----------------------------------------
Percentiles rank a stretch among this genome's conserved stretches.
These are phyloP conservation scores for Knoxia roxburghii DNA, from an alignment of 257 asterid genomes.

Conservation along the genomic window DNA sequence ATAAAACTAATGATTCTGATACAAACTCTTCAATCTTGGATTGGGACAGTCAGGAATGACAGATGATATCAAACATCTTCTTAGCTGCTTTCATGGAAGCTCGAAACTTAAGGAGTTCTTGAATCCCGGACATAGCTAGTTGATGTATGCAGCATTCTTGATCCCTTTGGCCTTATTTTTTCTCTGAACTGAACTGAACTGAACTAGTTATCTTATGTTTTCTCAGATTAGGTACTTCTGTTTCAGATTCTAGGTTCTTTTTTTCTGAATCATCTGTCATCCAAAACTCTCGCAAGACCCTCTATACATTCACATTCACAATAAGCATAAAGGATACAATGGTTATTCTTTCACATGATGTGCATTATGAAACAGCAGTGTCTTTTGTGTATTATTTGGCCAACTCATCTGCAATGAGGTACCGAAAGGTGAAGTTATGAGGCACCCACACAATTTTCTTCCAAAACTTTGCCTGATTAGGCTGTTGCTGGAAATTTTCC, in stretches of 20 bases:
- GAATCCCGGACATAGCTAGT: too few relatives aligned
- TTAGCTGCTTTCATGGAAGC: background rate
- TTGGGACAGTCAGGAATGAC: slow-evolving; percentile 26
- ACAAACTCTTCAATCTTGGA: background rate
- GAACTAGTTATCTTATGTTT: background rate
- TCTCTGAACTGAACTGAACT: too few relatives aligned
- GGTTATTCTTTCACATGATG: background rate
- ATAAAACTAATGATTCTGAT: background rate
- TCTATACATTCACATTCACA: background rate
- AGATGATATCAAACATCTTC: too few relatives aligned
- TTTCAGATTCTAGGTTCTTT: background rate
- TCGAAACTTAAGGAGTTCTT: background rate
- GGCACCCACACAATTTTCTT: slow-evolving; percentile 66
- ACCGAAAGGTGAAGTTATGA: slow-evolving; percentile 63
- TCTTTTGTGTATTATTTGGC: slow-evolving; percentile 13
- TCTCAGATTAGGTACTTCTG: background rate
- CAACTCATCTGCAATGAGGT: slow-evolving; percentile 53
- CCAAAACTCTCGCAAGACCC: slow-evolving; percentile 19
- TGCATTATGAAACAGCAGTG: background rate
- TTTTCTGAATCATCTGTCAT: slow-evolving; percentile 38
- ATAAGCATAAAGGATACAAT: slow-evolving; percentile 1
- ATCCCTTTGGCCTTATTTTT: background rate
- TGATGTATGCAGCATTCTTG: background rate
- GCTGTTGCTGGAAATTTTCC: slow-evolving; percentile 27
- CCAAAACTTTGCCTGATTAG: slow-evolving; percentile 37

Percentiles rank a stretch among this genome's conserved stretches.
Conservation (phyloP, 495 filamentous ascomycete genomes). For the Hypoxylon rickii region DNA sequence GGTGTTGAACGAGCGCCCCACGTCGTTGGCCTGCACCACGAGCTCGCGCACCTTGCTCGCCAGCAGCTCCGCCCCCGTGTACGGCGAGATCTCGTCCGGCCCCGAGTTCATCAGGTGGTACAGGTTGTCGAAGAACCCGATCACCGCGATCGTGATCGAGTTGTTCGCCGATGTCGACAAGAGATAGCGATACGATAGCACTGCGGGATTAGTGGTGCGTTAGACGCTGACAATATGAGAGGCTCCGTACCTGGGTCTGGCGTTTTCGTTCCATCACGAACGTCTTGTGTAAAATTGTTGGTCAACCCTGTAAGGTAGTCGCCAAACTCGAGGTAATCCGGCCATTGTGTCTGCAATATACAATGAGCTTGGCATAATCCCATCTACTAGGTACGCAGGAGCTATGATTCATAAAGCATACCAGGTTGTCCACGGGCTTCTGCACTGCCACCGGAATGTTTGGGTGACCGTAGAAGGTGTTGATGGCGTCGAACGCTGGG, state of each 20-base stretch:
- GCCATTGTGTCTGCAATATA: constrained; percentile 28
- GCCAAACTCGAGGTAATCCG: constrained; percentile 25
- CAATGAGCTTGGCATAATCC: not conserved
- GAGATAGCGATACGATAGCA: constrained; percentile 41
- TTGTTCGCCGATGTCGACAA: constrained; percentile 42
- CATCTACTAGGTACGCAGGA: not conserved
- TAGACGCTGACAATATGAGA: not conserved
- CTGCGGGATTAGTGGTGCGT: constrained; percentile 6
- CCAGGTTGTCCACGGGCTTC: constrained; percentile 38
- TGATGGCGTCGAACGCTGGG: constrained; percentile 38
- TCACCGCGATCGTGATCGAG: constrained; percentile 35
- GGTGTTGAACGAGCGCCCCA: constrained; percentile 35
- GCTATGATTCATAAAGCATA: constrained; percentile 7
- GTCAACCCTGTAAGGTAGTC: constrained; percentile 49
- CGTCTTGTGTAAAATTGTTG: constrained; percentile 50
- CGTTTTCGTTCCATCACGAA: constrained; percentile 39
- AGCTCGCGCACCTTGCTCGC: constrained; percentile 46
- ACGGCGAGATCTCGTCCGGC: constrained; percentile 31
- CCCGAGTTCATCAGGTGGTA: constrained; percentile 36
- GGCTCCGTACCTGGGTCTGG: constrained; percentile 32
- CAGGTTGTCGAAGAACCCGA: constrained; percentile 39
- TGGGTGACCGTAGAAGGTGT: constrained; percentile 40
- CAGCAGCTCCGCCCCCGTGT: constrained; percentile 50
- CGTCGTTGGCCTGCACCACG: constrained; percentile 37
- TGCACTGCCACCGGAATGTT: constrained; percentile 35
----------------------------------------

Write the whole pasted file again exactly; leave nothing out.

Percentiles rank a stretch among this genome's conserved stretches.
These are phyloP conservation scores for Knoxia roxburghii DNA, from an alignment of 257 asterid genomes.

Conservation along the genomic window DNA sequence ATAAAACTAATGATTCTGATACAAACTCTTCAATCTTGGATTGGGACAGTCAGGAATGACAGATGATATCAAACATCTTCTTAGCTGCTTTCATGGAAGCTCGAAACTTAAGGAGTTCTTGAATCCCGGACATAGCTAGTTGATGTATGCAGCATTCTTGATCCCTTTGGCCTTATTTTTTCTCTGAACTGAACTGAACTGAACTAGTTATCTTATGTTTTCTCAGATTAGGTACTTCTGTTTCAGATTCTAGGTTCTTTTTTTCTGAATCATCTGTCATCCAAAACTCTCGCAAGACCCTCTATACATTCACATTCACAATAAGCATAAAGGATACAATGGTTATTCTTTCACATGATGTGCATTATGAAACAGCAGTGTCTTTTGTGTATTATTTGGCCAACTCATCTGCAATGAGGTACCGAAAGGTGAAGTTATGAGGCACCCACACAATTTTCTTCCAAAACTTTGCCTGATTAGGCTGTTGCTGGAAATTTTCC, in stretches of 20 bases:
- GAATCCCGGACATAGCTAGT: too few relatives aligned
- TTAGCTGCTTTCATGGAAGC: background rate
- TTGGGACAGTCAGGAATGAC: slow-evolving; percentile 26
- ACAAACTCTTCAATCTTGGA: background rate
- GAACTAGTTATCTTATGTTT: background rate
- TCTCTGAACTGAACTGAACT: too few relatives aligned
- GGTTATTCTTTCACATGATG: background rate
- ATAAAACTAATGATTCTGAT: background rate
- TCTATACATTCACATTCACA: background rate
- AGATGATATCAAACATCTTC: too few relatives aligned
- TTTCAGATTCTAGGTTCTTT: background rate
- TCGAAACTTAAGGAGTTCTT: background rate
- GGCACCCACACAATTTTCTT: slow-evolving; percentile 66
- ACCGAAAGGTGAAGTTATGA: slow-evolving; percentile 63
- TCTTTTGTGTATTATTTGGC: slow-evolving; percentile 13
- TCTCAGATTAGGTACTTCTG: background rate
- CAACTCATCTGCAATGAGGT: slow-evolving; percentile 53
- CCAAAACTCTCGCAAGACCC: slow-evolving; percentile 19
- TGCATTATGAAACAGCAGTG: background rate
- TTTTCTGAATCATCTGTCAT: slow-evolving; percentile 38
- ATAAGCATAAAGGATACAAT: slow-evolving; percentile 1
- ATCCCTTTGGCCTTATTTTT: background rate
- TGATGTATGCAGCATTCTTG: background rate
- GCTGTTGCTGGAAATTTTCC: slow-evolving; percentile 27
- CCAAAACTTTGCCTGATTAG: slow-evolving; percentile 37

Percentiles rank a stretch among this genome's conserved stretches.
Conservation (phyloP, 495 filamentous ascomycete genomes). For the Hypoxylon rickii region DNA sequence GGTGTTGAACGAGCGCCCCACGTCGTTGGCCTGCACCACGAGCTCGCGCACCTTGCTCGCCAGCAGCTCCGCCCCCGTGTACGGCGAGATCTCGTCCGGCCCCGAGTTCATCAGGTGGTACAGGTTGTCGAAGAACCCGATCACCGCGATCGTGATCGAGTTGTTCGCCGATGTCGACAAGAGATAGCGATACGATAGCACTGCGGGATTAGTGGTGCGTTAGACGCTGACAATATGAGAGGCTCCGTACCTGGGTCTGGCGTTTTCGTTCCATCACGAACGTCTTGTGTAAAATTGTTGGTCAACCCTGTAAGGTAGTCGCCAAACTCGAGGTAATCCGGCCATTGTGTCTGCAATATACAATGAGCTTGGCATAATCCCATCTACTAGGTACGCAGGAGCTATGATTCATAAAGCATACCAGGTTGTCCACGGGCTTCTGCACTGCCACCGGAATGTTTGGGTGACCGTAGAAGGTGTTGATGGCGTCGAACGCTGGG, state of each 20-base stretch:
- GCCATTGTGTCTGCAATATA: constrained; percentile 28
- GCCAAACTCGAGGTAATCCG: constrained; percentile 25
- CAATGAGCTTGGCATAATCC: not conserved
- GAGATAGCGATACGATAGCA: constrained; percentile 41
- TTGTTCGCCGATGTCGACAA: constrained; percentile 42
- CATCTACTAGGTACGCAGGA: not conserved
- TAGACGCTGACAATATGAGA: not conserved
- CTGCGGGATTAGTGGTGCGT: constrained; percentile 6
- CCAGGTTGTCCACGGGCTTC: constrained; percentile 38
- TGATGGCGTCGAACGCTGGG: constrained; percentile 38
- TCACCGCGATCGTGATCGAG: constrained; percentile 35
- GGTGTTGAACGAGCGCCCCA: constrained; percentile 35
- GCTATGATTCATAAAGCATA: constrained; percentile 7
- GTCAACCCTGTAAGGTAGTC: constrained; percentile 49
- CGTCTTGTGTAAAATTGTTG: constrained; percentile 50
- CGTTTTCGTTCCATCACGAA: constrained; percentile 39
- AGCTCGCGCACCTTGCTCGC: constrained; percentile 46
- ACGGCGAGATCTCGTCCGGC: constrained; percentile 31
- CCCGAGTTCATCAGGTGGTA: constrained; percentile 36
- GGCTCCGTACCTGGGTCTGG: constrained; percentile 32
- CAGGTTGTCGAAGAACCCGA: constrained; percentile 39
- TGGGTGACCGTAGAAGGTGT: constrained; percentile 40
- CAGCAGCTCCGCCCCCGTGT: constrained; percentile 50
- CGTCGTTGGCCTGCACCACG: constrained; percentile 37
- TGCACTGCCACCGGAATGTT: constrained; percentile 35